It’s not the same as taking minutes of a board meeting or city council session, but ours has a dimension all its own. Originating in the recording of persecutions in the initial decades of the Quaker movement, and in the subsequent petitions for redress and justice, our earliest minutes tell of “sufferings for Truth’s sake” and soon lead into the efforts of determining just what it means to live as a people of conscience.

Sometimes today we find the practice burdensome or unnecessary. Friends who follow the Old Ways in this matter will draft and read aloud the record on that part of the agenda, moving ahead only after that minute has been revised to satisfaction and approved. It’s slow and tedious, but it does focus the deliberations.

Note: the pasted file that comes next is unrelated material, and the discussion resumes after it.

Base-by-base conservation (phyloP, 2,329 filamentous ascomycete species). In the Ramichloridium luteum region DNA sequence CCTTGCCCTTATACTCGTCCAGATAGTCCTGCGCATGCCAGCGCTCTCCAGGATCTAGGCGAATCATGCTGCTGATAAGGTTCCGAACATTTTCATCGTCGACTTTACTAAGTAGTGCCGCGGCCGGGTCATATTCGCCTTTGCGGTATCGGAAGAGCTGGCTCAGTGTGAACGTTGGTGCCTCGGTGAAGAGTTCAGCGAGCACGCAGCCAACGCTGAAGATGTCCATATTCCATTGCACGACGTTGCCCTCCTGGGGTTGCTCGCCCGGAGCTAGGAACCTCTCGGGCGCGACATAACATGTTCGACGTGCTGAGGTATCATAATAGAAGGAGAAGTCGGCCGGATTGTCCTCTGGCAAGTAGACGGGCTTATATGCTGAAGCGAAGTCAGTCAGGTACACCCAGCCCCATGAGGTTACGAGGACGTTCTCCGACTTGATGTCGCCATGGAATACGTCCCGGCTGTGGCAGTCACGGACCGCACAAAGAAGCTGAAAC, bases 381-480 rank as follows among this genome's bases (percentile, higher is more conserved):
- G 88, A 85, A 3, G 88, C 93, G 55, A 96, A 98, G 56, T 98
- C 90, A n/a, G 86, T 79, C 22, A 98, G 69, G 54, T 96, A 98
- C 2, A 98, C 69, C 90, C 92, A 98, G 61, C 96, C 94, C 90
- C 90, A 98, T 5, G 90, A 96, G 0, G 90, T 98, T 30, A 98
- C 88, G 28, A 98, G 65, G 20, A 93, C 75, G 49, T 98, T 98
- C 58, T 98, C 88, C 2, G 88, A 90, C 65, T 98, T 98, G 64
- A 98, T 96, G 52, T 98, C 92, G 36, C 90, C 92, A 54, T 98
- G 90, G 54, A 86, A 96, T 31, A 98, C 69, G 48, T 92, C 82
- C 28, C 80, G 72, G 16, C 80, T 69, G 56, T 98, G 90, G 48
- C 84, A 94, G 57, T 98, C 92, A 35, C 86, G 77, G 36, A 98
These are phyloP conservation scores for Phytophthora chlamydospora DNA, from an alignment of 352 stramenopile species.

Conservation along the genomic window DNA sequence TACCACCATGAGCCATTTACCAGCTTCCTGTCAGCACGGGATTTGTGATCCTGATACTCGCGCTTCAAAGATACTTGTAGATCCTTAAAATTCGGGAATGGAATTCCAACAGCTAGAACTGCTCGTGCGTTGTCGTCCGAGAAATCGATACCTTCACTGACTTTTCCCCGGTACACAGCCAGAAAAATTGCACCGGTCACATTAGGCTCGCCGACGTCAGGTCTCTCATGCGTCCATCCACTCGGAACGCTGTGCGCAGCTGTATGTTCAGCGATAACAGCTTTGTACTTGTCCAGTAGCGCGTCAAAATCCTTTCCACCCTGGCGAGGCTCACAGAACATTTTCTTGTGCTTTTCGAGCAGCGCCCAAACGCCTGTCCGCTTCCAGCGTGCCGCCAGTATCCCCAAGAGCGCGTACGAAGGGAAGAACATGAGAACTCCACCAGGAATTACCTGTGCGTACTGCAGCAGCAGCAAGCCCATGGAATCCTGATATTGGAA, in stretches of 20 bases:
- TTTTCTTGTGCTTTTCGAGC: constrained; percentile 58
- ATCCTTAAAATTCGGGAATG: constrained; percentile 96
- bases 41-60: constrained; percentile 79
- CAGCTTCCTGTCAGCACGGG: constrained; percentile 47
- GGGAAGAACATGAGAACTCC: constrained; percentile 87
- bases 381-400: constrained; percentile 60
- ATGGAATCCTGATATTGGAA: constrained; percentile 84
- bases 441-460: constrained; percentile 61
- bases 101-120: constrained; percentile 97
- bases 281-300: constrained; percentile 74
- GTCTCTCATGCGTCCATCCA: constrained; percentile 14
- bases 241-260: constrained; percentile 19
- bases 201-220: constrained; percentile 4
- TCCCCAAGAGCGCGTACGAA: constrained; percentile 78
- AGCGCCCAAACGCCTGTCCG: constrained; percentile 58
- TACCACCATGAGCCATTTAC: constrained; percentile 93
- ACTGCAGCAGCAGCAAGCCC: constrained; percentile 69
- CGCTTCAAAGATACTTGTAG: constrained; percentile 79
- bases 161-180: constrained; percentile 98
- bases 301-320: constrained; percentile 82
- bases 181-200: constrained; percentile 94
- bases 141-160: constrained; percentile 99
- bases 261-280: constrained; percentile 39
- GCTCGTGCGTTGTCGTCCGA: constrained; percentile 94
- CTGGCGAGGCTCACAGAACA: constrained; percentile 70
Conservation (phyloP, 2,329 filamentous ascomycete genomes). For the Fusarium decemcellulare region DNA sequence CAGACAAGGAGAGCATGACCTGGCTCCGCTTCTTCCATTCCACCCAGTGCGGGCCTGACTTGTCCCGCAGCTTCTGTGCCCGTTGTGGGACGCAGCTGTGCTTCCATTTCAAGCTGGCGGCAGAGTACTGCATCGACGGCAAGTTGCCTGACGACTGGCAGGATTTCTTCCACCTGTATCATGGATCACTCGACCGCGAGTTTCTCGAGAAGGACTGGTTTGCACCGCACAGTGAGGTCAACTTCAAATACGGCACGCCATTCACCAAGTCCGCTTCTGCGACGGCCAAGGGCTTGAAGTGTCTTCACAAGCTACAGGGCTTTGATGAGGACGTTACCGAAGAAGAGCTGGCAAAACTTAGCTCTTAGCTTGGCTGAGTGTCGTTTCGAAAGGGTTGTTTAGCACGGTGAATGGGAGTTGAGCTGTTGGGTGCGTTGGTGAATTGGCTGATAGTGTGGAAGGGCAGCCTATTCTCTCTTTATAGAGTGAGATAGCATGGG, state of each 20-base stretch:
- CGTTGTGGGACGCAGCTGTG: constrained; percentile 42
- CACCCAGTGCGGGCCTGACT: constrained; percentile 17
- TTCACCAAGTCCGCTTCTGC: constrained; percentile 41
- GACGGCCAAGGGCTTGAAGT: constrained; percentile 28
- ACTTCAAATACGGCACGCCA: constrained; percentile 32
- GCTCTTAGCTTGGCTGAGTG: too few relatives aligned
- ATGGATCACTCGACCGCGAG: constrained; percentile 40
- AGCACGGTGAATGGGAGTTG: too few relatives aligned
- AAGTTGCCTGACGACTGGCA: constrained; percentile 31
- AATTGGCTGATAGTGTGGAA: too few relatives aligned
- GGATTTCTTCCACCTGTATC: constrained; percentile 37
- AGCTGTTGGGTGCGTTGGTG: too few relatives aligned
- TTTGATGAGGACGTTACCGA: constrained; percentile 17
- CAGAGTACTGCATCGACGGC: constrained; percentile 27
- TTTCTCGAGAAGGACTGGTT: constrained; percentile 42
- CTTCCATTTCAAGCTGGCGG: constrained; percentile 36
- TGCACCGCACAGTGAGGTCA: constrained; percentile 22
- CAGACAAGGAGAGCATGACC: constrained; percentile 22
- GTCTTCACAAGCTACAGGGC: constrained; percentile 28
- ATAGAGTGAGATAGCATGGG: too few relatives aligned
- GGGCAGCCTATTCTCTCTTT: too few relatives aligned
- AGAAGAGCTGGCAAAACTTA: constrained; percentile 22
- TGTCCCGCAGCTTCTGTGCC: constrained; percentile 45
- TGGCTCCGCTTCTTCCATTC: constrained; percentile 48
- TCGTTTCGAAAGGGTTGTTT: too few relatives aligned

Here, the concept of clerking – especially for the recording clerk – has a meaning related to “clerk of court,” where the official records decisions from the bench above. In our case, Friends traditionally saw the high judge as Christ, and the meeting gathered as witnesses who would voice the sense of the resolution. I suppose we might see Friends attending our business sessions as a jury, then. If it were only as simple as guilty or not guilty!



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